After months of speculation about a “far-right surge” in Bavaria, Germany, the final result of the Alternative for Democracy (AfD), coming “just” fourth, with 10.2 per cent of the vote, was a bit of an anticlimax.
Not for many international media, however, which quickly shifted gear to their other favourite frames. As US media went for their familiar “political earthquake” frame, right wing UK media once again speculated on the demise of their nemesis, Chancellor Angela Merkel.
While there are important local particularities to the Bavarian elections, most notably the end of the last democratic one-party system in Europe, the results reflect a broader European pattern of fragmentation and volatility that is often missed by the obsessive focus on the “rise of populism” narrative.
The Bavarian elections were not an “earthquake”, but they were certainly an “upheaval”. Most importantly, the right wing Christian Social Union (CSU) was “battered”, losing not only its parliamentary majority but also 10.4 per cent of the vote. But the biggest loser was actually the centre-left Social Democrats (SPD), who, as in France and the Netherlands before, dropped into the single digits (9.7 per cent), after a loss of 10.9 per cent. In other words, the CSU lost a quarter of its 2013 votes and the SPD over half.
Against these big losses stood major gains. While falling well below the poll scores that made international news a few months ago, the AfD was still the biggest winner in their first Bavarian elections.
As the political scientists Stefano Bartolini and Peter Mair observed with regard to electoral changes in the 1980s, underlying these big gains and losses at the party level is a relative stability at the bloc level. In terms of aggregate scores, the left wing parties (the SPD and Greens) largely offset each other, as did the two right wing parties (the CSU and AfD). In fact, the biggest gains were in the centre, or better centre-right, where two smaller parties (the Free Democratic party and Free Voters) won, collectively, 4.4 per cent of the vote.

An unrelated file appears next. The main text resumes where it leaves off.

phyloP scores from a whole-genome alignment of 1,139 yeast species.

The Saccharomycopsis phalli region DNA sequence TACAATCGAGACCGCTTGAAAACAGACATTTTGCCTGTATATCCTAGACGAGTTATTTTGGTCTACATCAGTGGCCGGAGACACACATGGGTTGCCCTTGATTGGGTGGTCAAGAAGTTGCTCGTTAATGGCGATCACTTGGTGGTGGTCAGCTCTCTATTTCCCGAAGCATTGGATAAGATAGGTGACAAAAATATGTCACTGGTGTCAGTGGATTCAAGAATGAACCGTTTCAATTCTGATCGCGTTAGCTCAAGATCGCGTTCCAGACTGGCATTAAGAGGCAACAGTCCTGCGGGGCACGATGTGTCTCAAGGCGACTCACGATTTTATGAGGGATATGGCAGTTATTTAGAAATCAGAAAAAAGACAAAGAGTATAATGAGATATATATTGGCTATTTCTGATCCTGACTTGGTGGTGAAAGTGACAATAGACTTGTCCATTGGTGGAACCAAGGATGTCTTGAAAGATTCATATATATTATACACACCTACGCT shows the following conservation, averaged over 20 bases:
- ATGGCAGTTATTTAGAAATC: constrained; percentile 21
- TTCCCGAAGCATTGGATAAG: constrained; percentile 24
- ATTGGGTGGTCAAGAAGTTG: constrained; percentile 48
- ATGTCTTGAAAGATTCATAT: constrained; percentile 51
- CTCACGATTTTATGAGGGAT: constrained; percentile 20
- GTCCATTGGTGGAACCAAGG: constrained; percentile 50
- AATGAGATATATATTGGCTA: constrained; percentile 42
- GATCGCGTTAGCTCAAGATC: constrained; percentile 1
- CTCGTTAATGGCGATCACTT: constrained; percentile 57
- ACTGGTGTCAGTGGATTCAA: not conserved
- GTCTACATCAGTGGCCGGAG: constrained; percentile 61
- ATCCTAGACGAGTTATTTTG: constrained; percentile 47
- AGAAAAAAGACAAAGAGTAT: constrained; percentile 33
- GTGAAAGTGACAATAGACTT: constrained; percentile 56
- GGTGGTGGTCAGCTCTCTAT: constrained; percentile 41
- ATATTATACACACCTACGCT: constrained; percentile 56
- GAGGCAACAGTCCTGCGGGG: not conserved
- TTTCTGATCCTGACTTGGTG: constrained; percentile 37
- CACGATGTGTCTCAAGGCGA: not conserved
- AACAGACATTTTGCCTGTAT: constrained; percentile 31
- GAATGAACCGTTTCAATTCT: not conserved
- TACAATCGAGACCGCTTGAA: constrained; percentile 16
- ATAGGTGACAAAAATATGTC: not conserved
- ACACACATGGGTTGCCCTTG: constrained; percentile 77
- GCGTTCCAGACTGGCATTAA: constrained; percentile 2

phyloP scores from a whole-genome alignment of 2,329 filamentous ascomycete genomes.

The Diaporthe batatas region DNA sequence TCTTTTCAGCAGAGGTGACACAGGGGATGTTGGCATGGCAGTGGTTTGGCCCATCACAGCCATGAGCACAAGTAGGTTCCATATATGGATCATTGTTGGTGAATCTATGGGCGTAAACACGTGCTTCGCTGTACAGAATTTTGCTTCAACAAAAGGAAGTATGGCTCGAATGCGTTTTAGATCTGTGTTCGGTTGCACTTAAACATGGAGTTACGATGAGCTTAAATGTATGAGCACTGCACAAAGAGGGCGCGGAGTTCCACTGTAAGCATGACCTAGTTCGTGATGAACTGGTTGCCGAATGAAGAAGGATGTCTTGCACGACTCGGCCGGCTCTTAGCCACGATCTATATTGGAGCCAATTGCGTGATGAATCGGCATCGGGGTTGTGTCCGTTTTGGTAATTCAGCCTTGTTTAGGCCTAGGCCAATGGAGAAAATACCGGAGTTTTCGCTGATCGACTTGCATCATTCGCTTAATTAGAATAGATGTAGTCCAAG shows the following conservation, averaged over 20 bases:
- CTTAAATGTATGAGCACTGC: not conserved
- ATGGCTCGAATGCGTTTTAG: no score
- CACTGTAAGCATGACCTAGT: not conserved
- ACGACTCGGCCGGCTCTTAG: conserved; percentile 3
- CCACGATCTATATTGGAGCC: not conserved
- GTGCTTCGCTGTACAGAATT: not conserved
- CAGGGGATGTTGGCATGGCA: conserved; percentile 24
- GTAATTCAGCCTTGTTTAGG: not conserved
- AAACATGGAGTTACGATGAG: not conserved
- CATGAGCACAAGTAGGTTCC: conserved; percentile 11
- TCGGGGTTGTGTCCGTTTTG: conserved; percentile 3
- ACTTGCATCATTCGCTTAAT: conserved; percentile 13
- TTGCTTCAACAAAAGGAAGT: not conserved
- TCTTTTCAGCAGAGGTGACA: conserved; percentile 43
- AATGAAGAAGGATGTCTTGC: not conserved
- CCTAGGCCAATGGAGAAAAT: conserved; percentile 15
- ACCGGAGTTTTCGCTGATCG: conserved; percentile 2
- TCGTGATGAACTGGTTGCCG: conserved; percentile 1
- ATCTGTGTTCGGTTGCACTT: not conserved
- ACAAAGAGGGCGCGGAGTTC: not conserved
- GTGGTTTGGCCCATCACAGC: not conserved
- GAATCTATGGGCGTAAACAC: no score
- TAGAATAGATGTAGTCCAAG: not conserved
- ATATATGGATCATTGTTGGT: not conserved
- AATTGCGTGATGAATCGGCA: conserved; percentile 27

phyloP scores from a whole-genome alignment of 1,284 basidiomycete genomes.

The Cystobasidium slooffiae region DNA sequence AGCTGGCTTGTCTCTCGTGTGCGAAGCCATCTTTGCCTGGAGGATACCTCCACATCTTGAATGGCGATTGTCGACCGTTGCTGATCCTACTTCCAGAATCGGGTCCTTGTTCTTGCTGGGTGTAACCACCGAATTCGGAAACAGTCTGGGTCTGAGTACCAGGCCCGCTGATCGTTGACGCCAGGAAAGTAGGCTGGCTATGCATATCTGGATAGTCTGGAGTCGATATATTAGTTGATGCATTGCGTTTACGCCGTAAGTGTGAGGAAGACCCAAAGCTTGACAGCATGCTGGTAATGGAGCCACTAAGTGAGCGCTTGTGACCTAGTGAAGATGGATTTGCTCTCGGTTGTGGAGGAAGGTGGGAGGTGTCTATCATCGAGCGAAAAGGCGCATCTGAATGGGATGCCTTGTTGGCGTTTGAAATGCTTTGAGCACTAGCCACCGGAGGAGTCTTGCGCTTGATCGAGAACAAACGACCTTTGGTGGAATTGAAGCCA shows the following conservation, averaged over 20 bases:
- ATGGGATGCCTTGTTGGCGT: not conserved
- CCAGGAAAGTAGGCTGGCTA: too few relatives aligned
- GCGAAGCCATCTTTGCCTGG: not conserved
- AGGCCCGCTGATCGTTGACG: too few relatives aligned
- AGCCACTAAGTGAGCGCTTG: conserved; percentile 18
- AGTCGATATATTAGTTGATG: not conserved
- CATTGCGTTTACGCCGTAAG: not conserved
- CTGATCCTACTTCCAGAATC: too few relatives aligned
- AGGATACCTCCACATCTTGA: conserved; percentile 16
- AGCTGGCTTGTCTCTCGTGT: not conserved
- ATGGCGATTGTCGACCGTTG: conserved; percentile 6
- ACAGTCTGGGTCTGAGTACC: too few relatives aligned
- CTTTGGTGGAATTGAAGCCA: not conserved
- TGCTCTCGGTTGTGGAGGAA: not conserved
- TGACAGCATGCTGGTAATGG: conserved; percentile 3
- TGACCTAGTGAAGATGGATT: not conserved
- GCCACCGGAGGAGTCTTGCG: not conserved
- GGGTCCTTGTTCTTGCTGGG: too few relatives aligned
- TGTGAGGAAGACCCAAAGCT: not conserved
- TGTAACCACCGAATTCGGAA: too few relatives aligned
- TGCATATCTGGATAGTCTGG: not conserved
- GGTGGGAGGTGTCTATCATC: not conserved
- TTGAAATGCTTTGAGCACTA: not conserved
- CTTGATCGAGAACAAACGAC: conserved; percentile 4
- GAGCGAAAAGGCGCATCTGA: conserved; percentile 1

Does this mean little changed? Far from it. First of all, both “blocs” have shifted ideologically, with the right becoming more radical right and the left becoming more left. We have seen this across (western) Europe, with not just radical right parties gaining, but also mainstream parties moving further to the right. Similarly, in many countries, including Belgium and the Netherlands, we see social democratic parties lose (big) and Green parties, and sometimes the radical left, win (big). In these cases, the bloc moves (somewhat) to the left.
Second, the party system, including the left and right blocs, has become more fragmented. Not only in terms of the number of parties that gain entry into the parliament, but particularly in terms of their relative size. Few party systems still have one, let alone two, parties that gain more than a third of the vote. Most parties today are medium-sized, which means the blocs no longer consist of a big social democratic party and a small Green party, but two near equal-sized parties. This changes the power dynamics both between and within the blocs.
Third, individual volatility is much higher than aggregate volatility, and it doesn’t take place simply within the blocs either. For example, the CSU lost almost as many voters to the AfD as to the Greens, while the SPD lost almost as many voters to the right-wing parties (CSU and AfD) as to the Greens. Similarly, in the most recent Swedish elections, which saw relatively modest changes in party success, and virtually none in terms of blocs, a record number of voters switched party.
Which leads us to the real story of the European elections, and of most recent elections on the continent. While it is true that populist parties, and more specifically populist radical right parties, have been on the rise in the 21st century, this is only one part of a bigger, and more important story: namely the transformation of European party politics.
This transformation affects all parties, not just the populist ones. Centre-left parties are the main losers, greens and radical right parties the main winners, while centre-right parties survive, and sometimes prosper (at least in the short term), by moving sharply right. In addition to the Rechtsruck (political swing to the right), primarily in socio-cultural terms (notably immigration and integration), it has also led to more problematic and prolonged coalition formation processes, from Germany to Sweden, and more vulnerable coalition governments.
This transformation of European politics deserves more attention from academics and journalists alike, who too often get distracted by a simplistic “populists versus establishment” frame, and reduce stability and volatility to gains and losses of individual parties. As Bob Dylan sang more than 50 years ago, “The times they are a changin’” — but this time we need less rigid weathermen to know which way the wind blows.
Cas Mudde is a columnist and political scientist who focuses on political extremism and populism in Europe and the US.
— Guardian News & Media Ltd